Egg hunt

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Chocolate Easter eggs hidden as part of an egg hunt

An egg hunt is a game during which decorated eggs, real hard-boiled ones or artificial, filled with or made of chocolate candies, of various sizes, are hidden in various places for children to find. The game may be both indoors and outdoors.

When the hunt is over, prizes may be given out for various achievements, such as the largest number of eggs collected, for the largest or smallest egg, for the most eggs of a specific color, consolation prizes, booby prizes, etc.[1]

Real eggs may further be used in egg tapping contests. If eggs filled with confetti left from Mardi Gras (cascarones) are used, then an egg fight may follow.[1]

A young woman hides Easter eggs for preschool-aged children to find. She is careful not to make their location and retrieval too difficult.

Eggs are placed with varying degree of concealment, to accommodate children of varying ages. In South German folk traditions it was customary to add extra obstacles to the game by placing them into hard-to reach places among nettles or thorns.[2]


The egg was a symbol of the rebirth of the earth in pre-Christian celebrations of spring. However, the Easter egg itself was defined by early Christians as an Easter symbol of the resurrection of Jesus: the egg symbol was likened to the tomb from which Christ arose.[3]

Lizette Larson-Miller, a professor with the Graduate Theological Union of Berkeley, traces the specific custom of the Easter egg hunt to the Protestant Christian Reformer Martin Luther, stating "We know that Martin Luther had Easter egg hunts where the men hid the eggs for the women and children, and it probably has this connection back to this idea of eggs being the tomb."[4] The Reverend MaryJane Pierce Norton, the Associate General Secretary of Leadership Ministries at the General Board of Discipleship, states that "there’s something about going to hunt the eggs just as we might go to hunt for Jesus in the tomb. And when we find them it’s that joy that the women had when they reached the tomb first and found that Jesus was no longer there."[5] Traditionally the game is associated with Easter and Easter eggs (Easter egg hunt), but it has also been popular with spring time birthday parties.[1]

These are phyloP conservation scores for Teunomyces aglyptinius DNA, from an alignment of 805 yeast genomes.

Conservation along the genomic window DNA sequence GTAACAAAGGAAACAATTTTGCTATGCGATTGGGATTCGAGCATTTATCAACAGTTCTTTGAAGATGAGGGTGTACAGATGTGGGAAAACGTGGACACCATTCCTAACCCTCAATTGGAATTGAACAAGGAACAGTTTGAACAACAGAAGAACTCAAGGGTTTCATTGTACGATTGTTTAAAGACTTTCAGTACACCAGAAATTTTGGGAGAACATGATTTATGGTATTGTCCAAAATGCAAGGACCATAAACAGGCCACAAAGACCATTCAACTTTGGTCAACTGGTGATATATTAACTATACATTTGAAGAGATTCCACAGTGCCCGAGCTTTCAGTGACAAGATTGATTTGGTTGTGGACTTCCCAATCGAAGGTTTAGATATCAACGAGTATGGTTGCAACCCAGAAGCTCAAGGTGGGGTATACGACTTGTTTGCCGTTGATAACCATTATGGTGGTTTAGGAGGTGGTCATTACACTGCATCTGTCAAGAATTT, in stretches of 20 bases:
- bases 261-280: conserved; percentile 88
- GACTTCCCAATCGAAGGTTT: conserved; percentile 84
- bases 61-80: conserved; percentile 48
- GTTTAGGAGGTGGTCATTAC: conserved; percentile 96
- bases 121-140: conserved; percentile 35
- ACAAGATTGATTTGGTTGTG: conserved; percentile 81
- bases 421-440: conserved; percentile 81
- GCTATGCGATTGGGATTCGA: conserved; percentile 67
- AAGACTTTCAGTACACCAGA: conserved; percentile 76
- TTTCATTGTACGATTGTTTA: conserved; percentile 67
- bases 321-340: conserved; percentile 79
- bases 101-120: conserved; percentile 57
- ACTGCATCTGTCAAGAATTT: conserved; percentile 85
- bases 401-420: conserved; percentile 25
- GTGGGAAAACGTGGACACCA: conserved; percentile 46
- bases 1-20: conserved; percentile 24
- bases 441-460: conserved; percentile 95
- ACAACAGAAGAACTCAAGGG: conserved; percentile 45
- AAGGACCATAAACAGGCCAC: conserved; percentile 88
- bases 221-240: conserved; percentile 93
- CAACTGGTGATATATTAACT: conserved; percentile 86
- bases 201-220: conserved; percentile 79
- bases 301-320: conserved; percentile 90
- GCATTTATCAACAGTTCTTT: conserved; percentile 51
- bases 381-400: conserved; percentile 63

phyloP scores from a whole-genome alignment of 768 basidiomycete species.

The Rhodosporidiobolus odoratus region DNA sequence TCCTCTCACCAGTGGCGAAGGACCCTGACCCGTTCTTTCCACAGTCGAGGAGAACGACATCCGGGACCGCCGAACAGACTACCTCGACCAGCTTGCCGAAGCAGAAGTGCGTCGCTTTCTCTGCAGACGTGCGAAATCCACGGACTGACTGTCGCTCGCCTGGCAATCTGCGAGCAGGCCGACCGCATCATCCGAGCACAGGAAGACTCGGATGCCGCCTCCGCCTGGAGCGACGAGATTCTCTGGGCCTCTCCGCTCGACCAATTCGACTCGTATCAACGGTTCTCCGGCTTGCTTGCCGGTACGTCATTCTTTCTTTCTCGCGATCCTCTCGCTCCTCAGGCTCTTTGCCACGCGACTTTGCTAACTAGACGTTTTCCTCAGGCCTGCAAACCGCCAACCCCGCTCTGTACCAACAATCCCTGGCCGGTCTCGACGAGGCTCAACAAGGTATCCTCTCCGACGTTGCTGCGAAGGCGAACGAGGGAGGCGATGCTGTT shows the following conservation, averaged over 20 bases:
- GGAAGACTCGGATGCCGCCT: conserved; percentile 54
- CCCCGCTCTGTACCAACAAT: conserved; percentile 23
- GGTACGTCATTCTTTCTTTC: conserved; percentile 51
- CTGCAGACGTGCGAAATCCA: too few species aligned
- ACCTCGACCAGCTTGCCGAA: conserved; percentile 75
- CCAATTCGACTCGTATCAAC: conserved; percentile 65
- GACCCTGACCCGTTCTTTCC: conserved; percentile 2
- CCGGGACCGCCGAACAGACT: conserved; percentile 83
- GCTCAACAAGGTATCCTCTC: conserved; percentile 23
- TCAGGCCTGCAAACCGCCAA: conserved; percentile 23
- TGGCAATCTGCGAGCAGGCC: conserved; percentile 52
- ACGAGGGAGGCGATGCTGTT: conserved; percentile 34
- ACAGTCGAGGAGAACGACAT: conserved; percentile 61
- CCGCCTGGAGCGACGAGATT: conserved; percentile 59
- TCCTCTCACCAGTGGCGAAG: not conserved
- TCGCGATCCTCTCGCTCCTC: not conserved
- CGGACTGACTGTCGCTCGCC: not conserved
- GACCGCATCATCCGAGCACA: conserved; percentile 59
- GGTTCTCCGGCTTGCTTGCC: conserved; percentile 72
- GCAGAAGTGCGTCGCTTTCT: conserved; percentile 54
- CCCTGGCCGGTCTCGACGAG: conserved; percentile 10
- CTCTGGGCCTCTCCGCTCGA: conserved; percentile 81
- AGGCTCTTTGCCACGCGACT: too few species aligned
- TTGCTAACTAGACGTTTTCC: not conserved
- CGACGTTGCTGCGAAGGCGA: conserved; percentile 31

At least since the 17th century the idea of the Easter Bunny to bring the Easter eggs has been known. The novelty of the introduction of Easter egg hunts into England is evidenced by A. E. Housman's inaugural lecture as Professor of Latin at University College, London in 1892, in which he said, "In Germany at Easter time they hide coloured eggs about the house and garden that the children may amuse themselves in discovering them."[6]

Egg hunts are a subject of the Guinness Book of World Records. For example, Homer, Georgia, United States was listed in 1985 with 80,000 eggs to hunt in a town of 950 people.

Commercial use

There have been a number of companies whom have made use of the popularity of Easter and more specifically Easter egg hunts. Most notable unsurprisingly those better known for their Easter campaigns have been chocolatiers including Cadbury with their annual Easter Egg Trail. Also this year Thorntons has made use of the geocaching community and have placed over 50 hidden Easter Eggs across the United Kingdom.

See also

Easter egg hunt in Wuxi, Jiangsu (1934)


  1. 1.0 1.1 1.2 "An April Birthday Party", by Margaret Remington, The Puritan, April–September 1900.
  2. Venetia Newall (1971) An Egg at Easter: A Folklore Study, p. 323
  3. Warwickshire County Council: The history of the Easter egg Retrieved on 2008-03-17
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  6. A. E. Housman, Collected Poems and Selected Prose (Penguin Books, 1989), at page 274.